Philip Gould, Tony Blair's polling adviser and a close ally of the Prime Minister, has been retained by the Foreign Office to survey public attitudes towards the European Union.
The hiring of Mr Gould will raise eyebrows at Westminster where he is viewed as being a member of the Prime Minister's inner circle and one of the architects of Labour's modernisation programme. He is also a trusted ally of Peter Mandelson, the Minister Without Portfolio and key Labour strategist.
The pounds 30,000 contract was awarded by the Foreign Office to Mr Gould's new "strategic research" agency. After leaving Millbank Tower, the Labour campaign centre, at the end of the landslide campaign last May, he formed, in September, the new firm with two leading US political advisers, James Carville and Stan Greenberg. Called Gould Greenberg Carville NOP, their agency is one-quarter owned by NOP, the polling organisation, and has a small office inside the Express newspaper building at Blackfriars, central London. NOP is part of MAI, the media group headed by Lord Hollick, the Express newspaper proprietor and another close friend of Mr Blair.
Mr Gould's two partners also have strong Labour connections. Credited with winning the presidency for Bill Clinton, they both assisted Labour in the British election battle.
They met Mr Gould when he was drafted in to Little Rock, Arkansas, in 1992 to advise the Clinton campaign on how to fight Republican attacks copied from the British Conservatives. Mr Greenberg flew from the US to be part of the Millbank Tower team during the campaign while Mr Carville gave advice to Labour by telephone.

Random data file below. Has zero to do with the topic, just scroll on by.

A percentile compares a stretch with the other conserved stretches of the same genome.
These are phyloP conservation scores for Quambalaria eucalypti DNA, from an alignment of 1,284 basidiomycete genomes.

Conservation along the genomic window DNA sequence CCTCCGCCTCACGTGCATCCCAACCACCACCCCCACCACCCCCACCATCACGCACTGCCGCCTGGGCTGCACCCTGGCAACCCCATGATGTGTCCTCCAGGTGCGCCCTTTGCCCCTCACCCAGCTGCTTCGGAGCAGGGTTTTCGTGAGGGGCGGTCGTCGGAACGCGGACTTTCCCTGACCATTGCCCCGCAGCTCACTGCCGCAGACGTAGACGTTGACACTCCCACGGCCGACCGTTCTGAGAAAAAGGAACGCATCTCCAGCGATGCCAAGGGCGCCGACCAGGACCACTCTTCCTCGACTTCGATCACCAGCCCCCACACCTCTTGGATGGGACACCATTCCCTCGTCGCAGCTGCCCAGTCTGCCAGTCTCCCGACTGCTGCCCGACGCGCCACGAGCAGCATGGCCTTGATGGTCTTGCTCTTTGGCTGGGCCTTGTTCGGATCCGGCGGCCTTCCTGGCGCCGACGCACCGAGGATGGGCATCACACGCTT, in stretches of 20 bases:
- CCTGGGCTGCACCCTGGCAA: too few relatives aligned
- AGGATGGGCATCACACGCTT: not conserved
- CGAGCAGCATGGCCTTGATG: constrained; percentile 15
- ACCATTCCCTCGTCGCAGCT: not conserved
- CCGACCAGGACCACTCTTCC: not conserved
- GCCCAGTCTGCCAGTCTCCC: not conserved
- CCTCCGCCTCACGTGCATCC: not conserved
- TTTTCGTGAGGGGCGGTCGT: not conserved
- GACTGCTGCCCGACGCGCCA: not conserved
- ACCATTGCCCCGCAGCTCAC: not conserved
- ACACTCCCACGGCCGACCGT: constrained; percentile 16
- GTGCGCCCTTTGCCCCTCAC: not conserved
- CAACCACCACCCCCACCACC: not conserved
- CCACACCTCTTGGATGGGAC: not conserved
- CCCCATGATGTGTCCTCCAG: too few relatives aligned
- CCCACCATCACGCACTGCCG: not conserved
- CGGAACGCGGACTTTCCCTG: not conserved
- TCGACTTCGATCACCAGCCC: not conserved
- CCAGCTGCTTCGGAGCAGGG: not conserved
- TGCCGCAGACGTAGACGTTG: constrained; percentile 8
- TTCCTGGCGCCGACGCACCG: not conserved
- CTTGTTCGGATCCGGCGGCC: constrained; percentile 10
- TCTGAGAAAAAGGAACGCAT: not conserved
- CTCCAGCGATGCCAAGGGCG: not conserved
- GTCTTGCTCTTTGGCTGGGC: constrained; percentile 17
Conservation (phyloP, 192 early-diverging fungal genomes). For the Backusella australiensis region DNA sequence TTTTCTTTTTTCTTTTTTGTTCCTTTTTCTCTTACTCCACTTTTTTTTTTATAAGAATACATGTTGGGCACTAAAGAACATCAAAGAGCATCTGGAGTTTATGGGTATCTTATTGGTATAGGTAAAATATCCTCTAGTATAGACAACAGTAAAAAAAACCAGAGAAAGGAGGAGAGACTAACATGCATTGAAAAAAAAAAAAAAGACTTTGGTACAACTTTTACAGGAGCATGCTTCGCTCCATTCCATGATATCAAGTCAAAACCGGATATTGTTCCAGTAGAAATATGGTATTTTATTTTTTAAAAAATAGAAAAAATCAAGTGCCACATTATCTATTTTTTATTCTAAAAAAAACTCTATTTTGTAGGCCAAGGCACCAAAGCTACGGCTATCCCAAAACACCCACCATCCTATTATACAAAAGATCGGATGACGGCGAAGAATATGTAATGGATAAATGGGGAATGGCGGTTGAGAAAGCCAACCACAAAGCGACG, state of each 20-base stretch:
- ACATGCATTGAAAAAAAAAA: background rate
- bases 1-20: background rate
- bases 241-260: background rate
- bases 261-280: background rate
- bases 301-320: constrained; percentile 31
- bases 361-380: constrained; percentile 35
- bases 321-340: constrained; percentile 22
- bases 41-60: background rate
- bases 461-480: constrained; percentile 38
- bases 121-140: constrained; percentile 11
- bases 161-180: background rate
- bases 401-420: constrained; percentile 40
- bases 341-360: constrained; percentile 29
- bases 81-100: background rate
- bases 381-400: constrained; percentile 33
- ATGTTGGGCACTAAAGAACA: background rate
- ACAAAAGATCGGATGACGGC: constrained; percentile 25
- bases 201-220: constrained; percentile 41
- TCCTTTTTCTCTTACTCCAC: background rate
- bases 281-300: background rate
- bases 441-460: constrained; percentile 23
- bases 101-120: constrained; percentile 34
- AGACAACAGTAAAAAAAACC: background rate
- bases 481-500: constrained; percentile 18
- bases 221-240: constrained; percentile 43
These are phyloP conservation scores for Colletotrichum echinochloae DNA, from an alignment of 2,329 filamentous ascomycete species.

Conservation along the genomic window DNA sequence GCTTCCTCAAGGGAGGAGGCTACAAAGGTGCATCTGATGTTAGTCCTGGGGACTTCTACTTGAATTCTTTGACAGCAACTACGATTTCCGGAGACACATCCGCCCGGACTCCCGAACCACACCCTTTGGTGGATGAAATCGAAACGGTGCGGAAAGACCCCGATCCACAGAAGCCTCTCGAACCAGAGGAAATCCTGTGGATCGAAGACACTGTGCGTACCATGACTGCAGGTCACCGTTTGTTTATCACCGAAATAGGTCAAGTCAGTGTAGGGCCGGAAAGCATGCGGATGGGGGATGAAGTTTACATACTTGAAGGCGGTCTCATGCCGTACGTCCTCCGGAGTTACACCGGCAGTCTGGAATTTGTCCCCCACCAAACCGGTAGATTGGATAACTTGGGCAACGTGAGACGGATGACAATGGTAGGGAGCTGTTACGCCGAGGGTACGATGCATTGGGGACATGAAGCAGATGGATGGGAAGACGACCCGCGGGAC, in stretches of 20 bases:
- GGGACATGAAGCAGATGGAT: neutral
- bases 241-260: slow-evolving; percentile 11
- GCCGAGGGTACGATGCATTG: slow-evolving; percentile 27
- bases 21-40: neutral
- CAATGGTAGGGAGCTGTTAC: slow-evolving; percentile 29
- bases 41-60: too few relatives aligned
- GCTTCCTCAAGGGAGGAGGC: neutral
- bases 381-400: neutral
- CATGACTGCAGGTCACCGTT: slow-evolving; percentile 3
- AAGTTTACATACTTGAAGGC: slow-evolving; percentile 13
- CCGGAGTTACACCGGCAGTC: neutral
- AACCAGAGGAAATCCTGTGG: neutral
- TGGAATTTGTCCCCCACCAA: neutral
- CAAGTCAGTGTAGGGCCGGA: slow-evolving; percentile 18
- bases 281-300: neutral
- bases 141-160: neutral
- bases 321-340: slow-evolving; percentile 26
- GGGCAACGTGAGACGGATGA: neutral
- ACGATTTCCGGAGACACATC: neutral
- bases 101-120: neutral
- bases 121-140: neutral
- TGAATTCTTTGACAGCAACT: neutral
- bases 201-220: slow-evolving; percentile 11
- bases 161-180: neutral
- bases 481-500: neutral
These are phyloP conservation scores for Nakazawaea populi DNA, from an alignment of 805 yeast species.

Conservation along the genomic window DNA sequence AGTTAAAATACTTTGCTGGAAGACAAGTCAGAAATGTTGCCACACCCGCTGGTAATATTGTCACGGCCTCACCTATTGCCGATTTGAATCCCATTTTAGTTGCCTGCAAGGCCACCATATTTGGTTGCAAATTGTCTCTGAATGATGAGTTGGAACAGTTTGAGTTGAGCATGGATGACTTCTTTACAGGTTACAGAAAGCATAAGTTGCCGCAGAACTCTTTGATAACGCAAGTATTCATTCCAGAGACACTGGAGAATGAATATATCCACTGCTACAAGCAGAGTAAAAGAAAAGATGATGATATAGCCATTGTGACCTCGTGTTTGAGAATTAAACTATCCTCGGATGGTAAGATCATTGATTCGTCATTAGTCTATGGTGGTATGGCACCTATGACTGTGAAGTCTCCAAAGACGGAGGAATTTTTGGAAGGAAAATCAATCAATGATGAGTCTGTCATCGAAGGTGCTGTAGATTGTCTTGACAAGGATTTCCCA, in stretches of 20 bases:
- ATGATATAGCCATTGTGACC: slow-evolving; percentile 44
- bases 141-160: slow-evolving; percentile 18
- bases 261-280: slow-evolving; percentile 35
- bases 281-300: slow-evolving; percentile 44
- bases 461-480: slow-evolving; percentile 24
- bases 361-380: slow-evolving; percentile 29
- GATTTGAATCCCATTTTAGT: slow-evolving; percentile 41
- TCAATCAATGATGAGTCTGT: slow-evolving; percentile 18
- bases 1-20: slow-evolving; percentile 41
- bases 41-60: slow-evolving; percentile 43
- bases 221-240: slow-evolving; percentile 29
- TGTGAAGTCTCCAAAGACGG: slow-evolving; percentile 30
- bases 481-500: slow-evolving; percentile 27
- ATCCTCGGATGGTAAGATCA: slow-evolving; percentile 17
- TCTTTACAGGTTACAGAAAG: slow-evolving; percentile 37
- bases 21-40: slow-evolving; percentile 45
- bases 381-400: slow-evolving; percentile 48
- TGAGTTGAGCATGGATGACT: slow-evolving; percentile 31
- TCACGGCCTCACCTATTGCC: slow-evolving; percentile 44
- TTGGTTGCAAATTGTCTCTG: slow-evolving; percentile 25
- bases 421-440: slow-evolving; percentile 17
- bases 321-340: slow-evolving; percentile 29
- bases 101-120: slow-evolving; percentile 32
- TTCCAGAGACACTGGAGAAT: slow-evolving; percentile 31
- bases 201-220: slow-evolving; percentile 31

Like Mr Gould in Britain, Mr Greenberg, a left-wing academic turned pollster, was one of the architects of the "modernisation" of the US Democratic Party. The tough-talking Mr Carville was the hero of Mr Clinton's 1992 campaign and the driving force behind the Little Rock "war room", portrayed in the best-selling novel, Primary Colors.
The new company promotes itself as a "strategic research consultancy" and sets out its mission as "to work for reformist, modernising and inclusive institutions seeking to adapt to a new era of change".
Mr Gould's firm has taken over all opinion research for the Labour Party from NOP. It was a poll for his new company which found that 94 per cent of people thought Mr Blair was doing a good job as Prime Minister. The Foreign Office contract is its first from the Government.
Married to Gail Rebuck, head of the British arm of Random House, the publisher, and herself a member of Labour's inner circle, Mr Gould's role in the election was to tell Mr Blair what the public thought. He is a great believer in the use of focus groups - informal discussions with small groups of floating voters - which he always conducts himself.
A Foreign Office spokesman confirmed Mr Gould's appointment. "The objective is to provide a snapshot in the UK to the EU and EU issues in advance of the UK presidency [of the EU]," said the spokesman. He said it was necessary as "public opinion is important in a modern democracy". He stressed that Mr Gould's bid was chosen on its merits.